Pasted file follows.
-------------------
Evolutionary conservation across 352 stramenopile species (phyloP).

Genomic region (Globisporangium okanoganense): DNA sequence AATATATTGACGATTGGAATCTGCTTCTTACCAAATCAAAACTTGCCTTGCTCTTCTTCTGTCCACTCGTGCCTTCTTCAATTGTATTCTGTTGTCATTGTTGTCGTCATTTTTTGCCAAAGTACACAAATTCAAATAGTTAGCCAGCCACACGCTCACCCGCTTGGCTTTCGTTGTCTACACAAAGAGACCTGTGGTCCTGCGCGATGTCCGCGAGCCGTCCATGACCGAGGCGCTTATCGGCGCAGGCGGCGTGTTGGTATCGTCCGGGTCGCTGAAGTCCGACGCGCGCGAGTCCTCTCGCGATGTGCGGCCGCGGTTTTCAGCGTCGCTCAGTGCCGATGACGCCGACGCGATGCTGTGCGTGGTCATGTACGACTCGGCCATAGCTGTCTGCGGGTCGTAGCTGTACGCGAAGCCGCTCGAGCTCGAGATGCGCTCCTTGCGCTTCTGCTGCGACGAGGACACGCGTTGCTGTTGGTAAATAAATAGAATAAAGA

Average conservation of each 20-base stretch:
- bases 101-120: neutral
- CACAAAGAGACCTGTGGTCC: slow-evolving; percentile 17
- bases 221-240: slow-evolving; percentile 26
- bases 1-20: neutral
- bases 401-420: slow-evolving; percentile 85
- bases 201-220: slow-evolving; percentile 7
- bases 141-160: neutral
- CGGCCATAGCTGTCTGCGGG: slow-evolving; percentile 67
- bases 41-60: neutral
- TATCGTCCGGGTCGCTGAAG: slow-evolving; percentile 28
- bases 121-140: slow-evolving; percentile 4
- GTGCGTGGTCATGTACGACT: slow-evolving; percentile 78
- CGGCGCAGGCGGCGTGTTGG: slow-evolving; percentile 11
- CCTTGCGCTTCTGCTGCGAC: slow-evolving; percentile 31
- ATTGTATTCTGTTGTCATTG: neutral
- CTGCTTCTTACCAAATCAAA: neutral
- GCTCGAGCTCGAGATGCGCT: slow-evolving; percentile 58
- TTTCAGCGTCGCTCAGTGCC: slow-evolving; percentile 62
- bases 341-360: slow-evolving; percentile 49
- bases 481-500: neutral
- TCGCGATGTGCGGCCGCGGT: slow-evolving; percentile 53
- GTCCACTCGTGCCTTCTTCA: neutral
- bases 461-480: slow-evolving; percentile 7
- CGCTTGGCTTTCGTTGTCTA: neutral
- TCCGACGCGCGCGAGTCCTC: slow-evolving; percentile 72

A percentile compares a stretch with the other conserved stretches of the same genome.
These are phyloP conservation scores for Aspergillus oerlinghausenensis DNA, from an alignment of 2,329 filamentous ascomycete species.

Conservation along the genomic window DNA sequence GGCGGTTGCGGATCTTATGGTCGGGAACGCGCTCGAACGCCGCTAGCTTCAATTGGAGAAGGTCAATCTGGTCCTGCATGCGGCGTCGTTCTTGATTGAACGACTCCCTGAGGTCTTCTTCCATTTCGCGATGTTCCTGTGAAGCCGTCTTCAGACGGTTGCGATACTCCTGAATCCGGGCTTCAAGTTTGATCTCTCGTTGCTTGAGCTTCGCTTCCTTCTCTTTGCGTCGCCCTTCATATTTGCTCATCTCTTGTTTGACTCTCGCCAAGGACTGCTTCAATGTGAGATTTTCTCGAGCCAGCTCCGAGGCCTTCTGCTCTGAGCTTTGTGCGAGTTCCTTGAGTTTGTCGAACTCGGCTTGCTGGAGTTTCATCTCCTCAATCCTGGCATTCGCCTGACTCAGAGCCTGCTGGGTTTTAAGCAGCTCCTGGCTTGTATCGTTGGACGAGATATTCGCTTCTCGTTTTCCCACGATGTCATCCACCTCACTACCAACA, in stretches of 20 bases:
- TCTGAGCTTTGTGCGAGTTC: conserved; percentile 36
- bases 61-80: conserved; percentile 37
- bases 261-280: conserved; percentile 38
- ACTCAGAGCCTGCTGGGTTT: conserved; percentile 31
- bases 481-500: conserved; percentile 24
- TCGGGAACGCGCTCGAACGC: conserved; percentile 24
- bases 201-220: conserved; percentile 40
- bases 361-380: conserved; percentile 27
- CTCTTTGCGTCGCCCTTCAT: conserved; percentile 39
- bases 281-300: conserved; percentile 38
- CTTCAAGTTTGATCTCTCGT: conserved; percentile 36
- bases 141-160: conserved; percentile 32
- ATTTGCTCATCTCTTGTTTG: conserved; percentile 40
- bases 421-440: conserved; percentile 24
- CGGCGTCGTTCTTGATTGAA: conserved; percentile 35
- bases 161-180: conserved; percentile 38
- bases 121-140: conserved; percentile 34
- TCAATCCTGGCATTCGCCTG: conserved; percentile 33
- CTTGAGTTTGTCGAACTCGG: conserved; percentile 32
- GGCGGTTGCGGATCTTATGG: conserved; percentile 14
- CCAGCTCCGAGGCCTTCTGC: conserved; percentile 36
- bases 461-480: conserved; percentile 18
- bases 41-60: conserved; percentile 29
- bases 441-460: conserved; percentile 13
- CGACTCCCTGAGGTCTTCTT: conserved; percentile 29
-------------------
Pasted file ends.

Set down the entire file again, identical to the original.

Evolutionary conservation across 352 stramenopile species (phyloP).

Genomic region (Globisporangium okanoganense): DNA sequence AATATATTGACGATTGGAATCTGCTTCTTACCAAATCAAAACTTGCCTTGCTCTTCTTCTGTCCACTCGTGCCTTCTTCAATTGTATTCTGTTGTCATTGTTGTCGTCATTTTTTGCCAAAGTACACAAATTCAAATAGTTAGCCAGCCACACGCTCACCCGCTTGGCTTTCGTTGTCTACACAAAGAGACCTGTGGTCCTGCGCGATGTCCGCGAGCCGTCCATGACCGAGGCGCTTATCGGCGCAGGCGGCGTGTTGGTATCGTCCGGGTCGCTGAAGTCCGACGCGCGCGAGTCCTCTCGCGATGTGCGGCCGCGGTTTTCAGCGTCGCTCAGTGCCGATGACGCCGACGCGATGCTGTGCGTGGTCATGTACGACTCGGCCATAGCTGTCTGCGGGTCGTAGCTGTACGCGAAGCCGCTCGAGCTCGAGATGCGCTCCTTGCGCTTCTGCTGCGACGAGGACACGCGTTGCTGTTGGTAAATAAATAGAATAAAGA

Average conservation of each 20-base stretch:
- bases 101-120: neutral
- CACAAAGAGACCTGTGGTCC: slow-evolving; percentile 17
- bases 221-240: slow-evolving; percentile 26
- bases 1-20: neutral
- bases 401-420: slow-evolving; percentile 85
- bases 201-220: slow-evolving; percentile 7
- bases 141-160: neutral
- CGGCCATAGCTGTCTGCGGG: slow-evolving; percentile 67
- bases 41-60: neutral
- TATCGTCCGGGTCGCTGAAG: slow-evolving; percentile 28
- bases 121-140: slow-evolving; percentile 4
- GTGCGTGGTCATGTACGACT: slow-evolving; percentile 78
- CGGCGCAGGCGGCGTGTTGG: slow-evolving; percentile 11
- CCTTGCGCTTCTGCTGCGAC: slow-evolving; percentile 31
- ATTGTATTCTGTTGTCATTG: neutral
- CTGCTTCTTACCAAATCAAA: neutral
- GCTCGAGCTCGAGATGCGCT: slow-evolving; percentile 58
- TTTCAGCGTCGCTCAGTGCC: slow-evolving; percentile 62
- bases 341-360: slow-evolving; percentile 49
- bases 481-500: neutral
- TCGCGATGTGCGGCCGCGGT: slow-evolving; percentile 53
- GTCCACTCGTGCCTTCTTCA: neutral
- bases 461-480: slow-evolving; percentile 7
- CGCTTGGCTTTCGTTGTCTA: neutral
- TCCGACGCGCGCGAGTCCTC: slow-evolving; percentile 72

A percentile compares a stretch with the other conserved stretches of the same genome.
These are phyloP conservation scores for Aspergillus oerlinghausenensis DNA, from an alignment of 2,329 filamentous ascomycete species.

Conservation along the genomic window DNA sequence GGCGGTTGCGGATCTTATGGTCGGGAACGCGCTCGAACGCCGCTAGCTTCAATTGGAGAAGGTCAATCTGGTCCTGCATGCGGCGTCGTTCTTGATTGAACGACTCCCTGAGGTCTTCTTCCATTTCGCGATGTTCCTGTGAAGCCGTCTTCAGACGGTTGCGATACTCCTGAATCCGGGCTTCAAGTTTGATCTCTCGTTGCTTGAGCTTCGCTTCCTTCTCTTTGCGTCGCCCTTCATATTTGCTCATCTCTTGTTTGACTCTCGCCAAGGACTGCTTCAATGTGAGATTTTCTCGAGCCAGCTCCGAGGCCTTCTGCTCTGAGCTTTGTGCGAGTTCCTTGAGTTTGTCGAACTCGGCTTGCTGGAGTTTCATCTCCTCAATCCTGGCATTCGCCTGACTCAGAGCCTGCTGGGTTTTAAGCAGCTCCTGGCTTGTATCGTTGGACGAGATATTCGCTTCTCGTTTTCCCACGATGTCATCCACCTCACTACCAACA, in stretches of 20 bases:
- TCTGAGCTTTGTGCGAGTTC: conserved; percentile 36
- bases 61-80: conserved; percentile 37
- bases 261-280: conserved; percentile 38
- ACTCAGAGCCTGCTGGGTTT: conserved; percentile 31
- bases 481-500: conserved; percentile 24
- TCGGGAACGCGCTCGAACGC: conserved; percentile 24
- bases 201-220: conserved; percentile 40
- bases 361-380: conserved; percentile 27
- CTCTTTGCGTCGCCCTTCAT: conserved; percentile 39
- bases 281-300: conserved; percentile 38
- CTTCAAGTTTGATCTCTCGT: conserved; percentile 36
- bases 141-160: conserved; percentile 32
- ATTTGCTCATCTCTTGTTTG: conserved; percentile 40
- bases 421-440: conserved; percentile 24
- CGGCGTCGTTCTTGATTGAA: conserved; percentile 35
- bases 161-180: conserved; percentile 38
- bases 121-140: conserved; percentile 34
- TCAATCCTGGCATTCGCCTG: conserved; percentile 33
- CTTGAGTTTGTCGAACTCGG: conserved; percentile 32
- GGCGGTTGCGGATCTTATGG: conserved; percentile 14
- CCAGCTCCGAGGCCTTCTGC: conserved; percentile 36
- bases 461-480: conserved; percentile 18
- bases 41-60: conserved; percentile 29
- bases 441-460: conserved; percentile 13
- CGACTCCCTGAGGTCTTCTT: conserved; percentile 29